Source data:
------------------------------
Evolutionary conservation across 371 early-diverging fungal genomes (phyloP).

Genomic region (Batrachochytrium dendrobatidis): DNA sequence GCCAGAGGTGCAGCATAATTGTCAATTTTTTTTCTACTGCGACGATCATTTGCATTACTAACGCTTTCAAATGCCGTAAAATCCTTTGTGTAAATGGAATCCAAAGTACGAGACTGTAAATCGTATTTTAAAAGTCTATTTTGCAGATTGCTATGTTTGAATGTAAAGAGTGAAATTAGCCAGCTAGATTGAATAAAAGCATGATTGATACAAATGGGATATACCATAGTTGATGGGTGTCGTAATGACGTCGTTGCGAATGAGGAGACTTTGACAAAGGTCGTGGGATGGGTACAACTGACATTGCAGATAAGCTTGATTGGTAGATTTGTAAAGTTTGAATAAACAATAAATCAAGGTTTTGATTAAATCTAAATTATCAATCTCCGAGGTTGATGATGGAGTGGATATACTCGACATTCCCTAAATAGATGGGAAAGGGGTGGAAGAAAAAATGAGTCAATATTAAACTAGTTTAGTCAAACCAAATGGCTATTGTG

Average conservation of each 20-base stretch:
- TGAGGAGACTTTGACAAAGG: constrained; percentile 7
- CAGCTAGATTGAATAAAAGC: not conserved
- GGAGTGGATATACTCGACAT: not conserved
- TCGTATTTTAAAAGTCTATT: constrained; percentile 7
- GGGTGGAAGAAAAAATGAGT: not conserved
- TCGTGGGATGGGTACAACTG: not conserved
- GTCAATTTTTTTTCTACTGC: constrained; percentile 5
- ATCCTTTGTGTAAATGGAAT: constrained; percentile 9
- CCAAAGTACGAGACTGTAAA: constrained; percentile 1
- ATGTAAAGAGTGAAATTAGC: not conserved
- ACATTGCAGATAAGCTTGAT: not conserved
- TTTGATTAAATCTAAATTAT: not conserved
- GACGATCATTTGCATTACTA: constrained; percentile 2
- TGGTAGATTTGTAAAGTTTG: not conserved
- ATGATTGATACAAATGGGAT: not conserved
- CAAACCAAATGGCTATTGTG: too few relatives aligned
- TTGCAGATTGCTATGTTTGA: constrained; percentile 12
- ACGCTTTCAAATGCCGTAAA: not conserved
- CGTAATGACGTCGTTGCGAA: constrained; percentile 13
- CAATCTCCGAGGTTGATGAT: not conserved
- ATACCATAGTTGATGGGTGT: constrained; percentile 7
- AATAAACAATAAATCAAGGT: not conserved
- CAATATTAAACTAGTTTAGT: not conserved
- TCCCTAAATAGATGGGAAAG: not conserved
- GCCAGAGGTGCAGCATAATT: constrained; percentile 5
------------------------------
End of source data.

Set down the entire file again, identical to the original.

Evolutionary conservation across 371 early-diverging fungal genomes (phyloP).

Genomic region (Batrachochytrium dendrobatidis): DNA sequence GCCAGAGGTGCAGCATAATTGTCAATTTTTTTTCTACTGCGACGATCATTTGCATTACTAACGCTTTCAAATGCCGTAAAATCCTTTGTGTAAATGGAATCCAAAGTACGAGACTGTAAATCGTATTTTAAAAGTCTATTTTGCAGATTGCTATGTTTGAATGTAAAGAGTGAAATTAGCCAGCTAGATTGAATAAAAGCATGATTGATACAAATGGGATATACCATAGTTGATGGGTGTCGTAATGACGTCGTTGCGAATGAGGAGACTTTGACAAAGGTCGTGGGATGGGTACAACTGACATTGCAGATAAGCTTGATTGGTAGATTTGTAAAGTTTGAATAAACAATAAATCAAGGTTTTGATTAAATCTAAATTATCAATCTCCGAGGTTGATGATGGAGTGGATATACTCGACATTCCCTAAATAGATGGGAAAGGGGTGGAAGAAAAAATGAGTCAATATTAAACTAGTTTAGTCAAACCAAATGGCTATTGTG

Average conservation of each 20-base stretch:
- TGAGGAGACTTTGACAAAGG: constrained; percentile 7
- CAGCTAGATTGAATAAAAGC: not conserved
- GGAGTGGATATACTCGACAT: not conserved
- TCGTATTTTAAAAGTCTATT: constrained; percentile 7
- GGGTGGAAGAAAAAATGAGT: not conserved
- TCGTGGGATGGGTACAACTG: not conserved
- GTCAATTTTTTTTCTACTGC: constrained; percentile 5
- ATCCTTTGTGTAAATGGAAT: constrained; percentile 9
- CCAAAGTACGAGACTGTAAA: constrained; percentile 1
- ATGTAAAGAGTGAAATTAGC: not conserved
- ACATTGCAGATAAGCTTGAT: not conserved
- TTTGATTAAATCTAAATTAT: not conserved
- GACGATCATTTGCATTACTA: constrained; percentile 2
- TGGTAGATTTGTAAAGTTTG: not conserved
- ATGATTGATACAAATGGGAT: not conserved
- CAAACCAAATGGCTATTGTG: too few relatives aligned
- TTGCAGATTGCTATGTTTGA: constrained; percentile 12
- ACGCTTTCAAATGCCGTAAA: not conserved
- CGTAATGACGTCGTTGCGAA: constrained; percentile 13
- CAATCTCCGAGGTTGATGAT: not conserved
- ATACCATAGTTGATGGGTGT: constrained; percentile 7
- AATAAACAATAAATCAAGGT: not conserved
- CAATATTAAACTAGTTTAGT: not conserved
- TCCCTAAATAGATGGGAAAG: not conserved
- GCCAGAGGTGCAGCATAATT: constrained; percentile 5